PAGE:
- Dr. Lawrence Fung, Assistant Professor of Psychiatry and Behavioral Sciences at Stanford University

- Anna Wang, Co-founder and Vice-president of Friends of Children with Special Needs (FCSN)

- Kelly Ko, a Parent of an Asian American Child with autism

Moderator: Lisa Kim, Senior Manager of Media Relations, Stanford Medicine/Stanford Health Care

When: May 22nd, 2024, 6 PM

Where: Stanford Health Library (In Person and Zoom)

This event is sponsored by Stanford Center for Asian Health Research and Education in partnership with Stanford Health Library, Stanford Asian Staff Forum, Stanford Health Care API & Allies ERG, the Department of Medicine’s Diversity and Inclusion Council, the Asian American Activities Center, and Stanford Asian Pacific American Medical Student Association (APAMSA).


Dr. Lawrence Fung, Assistant Professor of Psychiatry and Behavioral Sciences at Stanford University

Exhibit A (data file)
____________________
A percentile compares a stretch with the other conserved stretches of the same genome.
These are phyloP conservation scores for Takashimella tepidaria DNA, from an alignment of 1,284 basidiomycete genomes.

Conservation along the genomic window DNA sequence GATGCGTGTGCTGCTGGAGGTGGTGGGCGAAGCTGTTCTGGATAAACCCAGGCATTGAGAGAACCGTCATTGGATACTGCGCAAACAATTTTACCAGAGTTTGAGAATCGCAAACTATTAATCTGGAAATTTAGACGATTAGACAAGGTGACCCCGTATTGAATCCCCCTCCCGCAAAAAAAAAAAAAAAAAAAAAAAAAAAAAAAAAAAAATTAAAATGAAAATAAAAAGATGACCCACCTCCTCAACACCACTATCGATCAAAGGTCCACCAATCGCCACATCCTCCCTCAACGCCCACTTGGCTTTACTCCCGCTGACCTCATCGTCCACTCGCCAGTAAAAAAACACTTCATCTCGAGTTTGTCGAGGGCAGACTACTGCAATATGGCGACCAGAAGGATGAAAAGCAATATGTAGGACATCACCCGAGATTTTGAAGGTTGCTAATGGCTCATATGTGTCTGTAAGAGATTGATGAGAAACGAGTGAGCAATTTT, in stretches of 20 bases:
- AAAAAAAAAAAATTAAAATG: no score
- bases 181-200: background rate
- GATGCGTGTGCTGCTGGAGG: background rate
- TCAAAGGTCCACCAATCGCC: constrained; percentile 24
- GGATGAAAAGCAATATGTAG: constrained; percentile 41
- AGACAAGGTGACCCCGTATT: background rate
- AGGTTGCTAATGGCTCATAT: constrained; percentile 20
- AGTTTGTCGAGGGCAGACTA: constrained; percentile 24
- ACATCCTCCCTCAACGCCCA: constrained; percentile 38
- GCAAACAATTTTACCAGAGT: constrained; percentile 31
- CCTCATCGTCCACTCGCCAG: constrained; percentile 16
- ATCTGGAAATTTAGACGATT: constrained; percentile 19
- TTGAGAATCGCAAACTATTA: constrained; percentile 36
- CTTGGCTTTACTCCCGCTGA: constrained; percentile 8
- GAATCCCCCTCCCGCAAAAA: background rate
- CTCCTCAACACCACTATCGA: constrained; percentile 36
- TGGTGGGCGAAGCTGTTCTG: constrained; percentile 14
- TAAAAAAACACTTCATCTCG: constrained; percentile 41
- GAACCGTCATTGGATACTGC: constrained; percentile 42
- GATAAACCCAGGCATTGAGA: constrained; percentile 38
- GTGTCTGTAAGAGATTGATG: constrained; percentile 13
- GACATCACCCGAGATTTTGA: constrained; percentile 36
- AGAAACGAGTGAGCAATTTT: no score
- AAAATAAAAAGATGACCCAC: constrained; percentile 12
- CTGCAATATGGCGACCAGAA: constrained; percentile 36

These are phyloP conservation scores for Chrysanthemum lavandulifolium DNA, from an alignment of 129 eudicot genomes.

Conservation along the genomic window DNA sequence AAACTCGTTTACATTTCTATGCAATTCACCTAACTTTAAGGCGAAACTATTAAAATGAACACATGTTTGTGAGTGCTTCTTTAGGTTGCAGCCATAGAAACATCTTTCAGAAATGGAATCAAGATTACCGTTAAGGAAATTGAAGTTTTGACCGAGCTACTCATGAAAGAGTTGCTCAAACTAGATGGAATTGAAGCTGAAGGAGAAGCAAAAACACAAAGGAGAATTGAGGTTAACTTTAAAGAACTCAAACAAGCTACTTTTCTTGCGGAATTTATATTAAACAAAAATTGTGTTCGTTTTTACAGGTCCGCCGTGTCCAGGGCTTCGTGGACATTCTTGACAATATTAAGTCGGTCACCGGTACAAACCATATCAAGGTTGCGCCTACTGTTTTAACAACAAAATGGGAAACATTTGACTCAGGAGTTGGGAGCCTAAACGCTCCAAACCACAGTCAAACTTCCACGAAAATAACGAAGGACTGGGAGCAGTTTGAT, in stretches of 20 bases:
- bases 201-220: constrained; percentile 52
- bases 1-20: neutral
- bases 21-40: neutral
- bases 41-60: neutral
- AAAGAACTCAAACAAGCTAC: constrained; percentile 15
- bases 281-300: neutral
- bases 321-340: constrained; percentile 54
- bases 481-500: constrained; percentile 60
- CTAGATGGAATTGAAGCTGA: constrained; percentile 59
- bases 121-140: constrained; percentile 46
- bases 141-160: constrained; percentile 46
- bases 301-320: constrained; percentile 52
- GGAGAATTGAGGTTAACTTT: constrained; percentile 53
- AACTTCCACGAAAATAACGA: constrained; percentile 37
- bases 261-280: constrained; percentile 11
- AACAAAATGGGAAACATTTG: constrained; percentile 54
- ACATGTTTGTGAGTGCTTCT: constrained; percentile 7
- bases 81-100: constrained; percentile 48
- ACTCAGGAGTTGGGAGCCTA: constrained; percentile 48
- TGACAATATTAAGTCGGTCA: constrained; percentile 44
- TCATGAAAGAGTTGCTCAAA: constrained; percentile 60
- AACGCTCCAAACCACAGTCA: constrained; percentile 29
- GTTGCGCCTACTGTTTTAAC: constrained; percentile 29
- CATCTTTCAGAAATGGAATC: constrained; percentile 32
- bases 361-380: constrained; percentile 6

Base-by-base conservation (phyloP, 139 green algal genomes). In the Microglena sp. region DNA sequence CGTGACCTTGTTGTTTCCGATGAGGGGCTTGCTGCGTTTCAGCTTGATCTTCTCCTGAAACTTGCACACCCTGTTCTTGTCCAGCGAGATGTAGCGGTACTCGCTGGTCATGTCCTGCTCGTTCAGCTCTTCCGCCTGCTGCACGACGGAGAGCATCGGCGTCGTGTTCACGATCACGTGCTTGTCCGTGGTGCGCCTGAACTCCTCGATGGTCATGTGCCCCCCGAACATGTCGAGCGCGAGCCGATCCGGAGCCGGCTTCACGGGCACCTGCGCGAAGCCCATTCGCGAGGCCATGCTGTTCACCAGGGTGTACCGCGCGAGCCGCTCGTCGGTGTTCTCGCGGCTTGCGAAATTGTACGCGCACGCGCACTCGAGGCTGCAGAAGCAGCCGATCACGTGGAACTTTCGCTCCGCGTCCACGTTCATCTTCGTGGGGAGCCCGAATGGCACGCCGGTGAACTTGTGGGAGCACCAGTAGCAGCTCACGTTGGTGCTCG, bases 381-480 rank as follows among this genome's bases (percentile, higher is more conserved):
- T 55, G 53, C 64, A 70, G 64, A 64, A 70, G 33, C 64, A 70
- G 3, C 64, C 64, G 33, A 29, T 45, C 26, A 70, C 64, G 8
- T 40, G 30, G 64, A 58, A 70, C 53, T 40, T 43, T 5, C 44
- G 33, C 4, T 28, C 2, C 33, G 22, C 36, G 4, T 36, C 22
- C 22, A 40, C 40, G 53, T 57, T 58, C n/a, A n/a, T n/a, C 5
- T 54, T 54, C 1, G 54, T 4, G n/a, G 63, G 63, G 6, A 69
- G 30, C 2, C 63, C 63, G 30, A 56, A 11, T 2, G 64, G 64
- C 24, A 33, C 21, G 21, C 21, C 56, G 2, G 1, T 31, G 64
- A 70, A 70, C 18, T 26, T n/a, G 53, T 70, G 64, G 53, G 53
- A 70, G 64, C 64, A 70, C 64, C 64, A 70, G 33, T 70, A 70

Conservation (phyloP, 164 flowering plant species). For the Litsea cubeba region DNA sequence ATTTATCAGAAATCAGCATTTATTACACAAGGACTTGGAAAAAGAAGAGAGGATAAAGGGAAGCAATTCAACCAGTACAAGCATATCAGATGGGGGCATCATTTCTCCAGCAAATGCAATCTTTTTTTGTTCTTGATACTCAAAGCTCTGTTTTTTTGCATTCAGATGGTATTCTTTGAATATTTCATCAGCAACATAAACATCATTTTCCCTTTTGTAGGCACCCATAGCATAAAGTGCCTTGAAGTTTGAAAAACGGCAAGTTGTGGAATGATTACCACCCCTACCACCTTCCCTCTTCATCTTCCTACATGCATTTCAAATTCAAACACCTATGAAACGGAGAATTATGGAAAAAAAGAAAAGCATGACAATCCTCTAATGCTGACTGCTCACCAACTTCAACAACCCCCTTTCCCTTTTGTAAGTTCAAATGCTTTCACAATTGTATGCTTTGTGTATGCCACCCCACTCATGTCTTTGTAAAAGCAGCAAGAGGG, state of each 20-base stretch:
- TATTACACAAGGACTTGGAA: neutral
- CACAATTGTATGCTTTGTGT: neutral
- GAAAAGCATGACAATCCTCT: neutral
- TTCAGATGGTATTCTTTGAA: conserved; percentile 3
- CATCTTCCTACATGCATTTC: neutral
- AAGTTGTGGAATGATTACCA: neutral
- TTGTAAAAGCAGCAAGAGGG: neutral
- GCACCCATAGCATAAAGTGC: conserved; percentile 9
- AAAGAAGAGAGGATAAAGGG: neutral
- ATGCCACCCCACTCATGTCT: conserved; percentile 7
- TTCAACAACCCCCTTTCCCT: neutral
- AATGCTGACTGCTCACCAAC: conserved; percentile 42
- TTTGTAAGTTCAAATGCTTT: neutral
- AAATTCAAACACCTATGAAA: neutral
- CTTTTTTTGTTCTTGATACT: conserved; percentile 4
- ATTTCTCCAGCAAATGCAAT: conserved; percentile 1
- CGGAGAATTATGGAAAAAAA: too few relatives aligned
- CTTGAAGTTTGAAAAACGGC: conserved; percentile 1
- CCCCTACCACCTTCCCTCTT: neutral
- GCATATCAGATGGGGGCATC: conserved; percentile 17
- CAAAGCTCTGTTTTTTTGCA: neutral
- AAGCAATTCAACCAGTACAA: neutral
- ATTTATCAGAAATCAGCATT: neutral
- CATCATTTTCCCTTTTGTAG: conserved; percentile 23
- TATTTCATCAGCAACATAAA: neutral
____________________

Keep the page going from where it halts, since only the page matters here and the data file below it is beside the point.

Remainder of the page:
Dr. Lawrence Fung is an assistant professor in the Department of Psychiatry and Behavioral Sciences at Stanford University. He is the director of the Stanford Neurodiversity Project, director of the Neurodiversity Clinic, and principal investigator at the Fung Lab. His work, which focuses on autism and neurodiversity, traverses from multi-modal neuroimaging studies to a new conceptualization of neurodiversity and its application to clinical, educational, and employment settings. His lab advances the understanding of neural bases of human socio-communicative and cognitive functions by using novel neuroimaging and bioanalytical technologies. Using a community-based participatory research approach, his team devises and implements novel interventions to improve the lives of neurodiverse individuals by maximizing their potential and productivity. His work has been supported by various agencies, including the National Institutes of Health, Autism Speaks, California Department of Developmental Services, California Department of Rehabilitation, and philanthropy. He received his Ph.D. in chemical engineering from Cornell University and his M.D. from George Washington University. He completed his general psychiatry residency, child and adolescent psychiatry fellowship, and postdoctoral research fellowship at Stanford.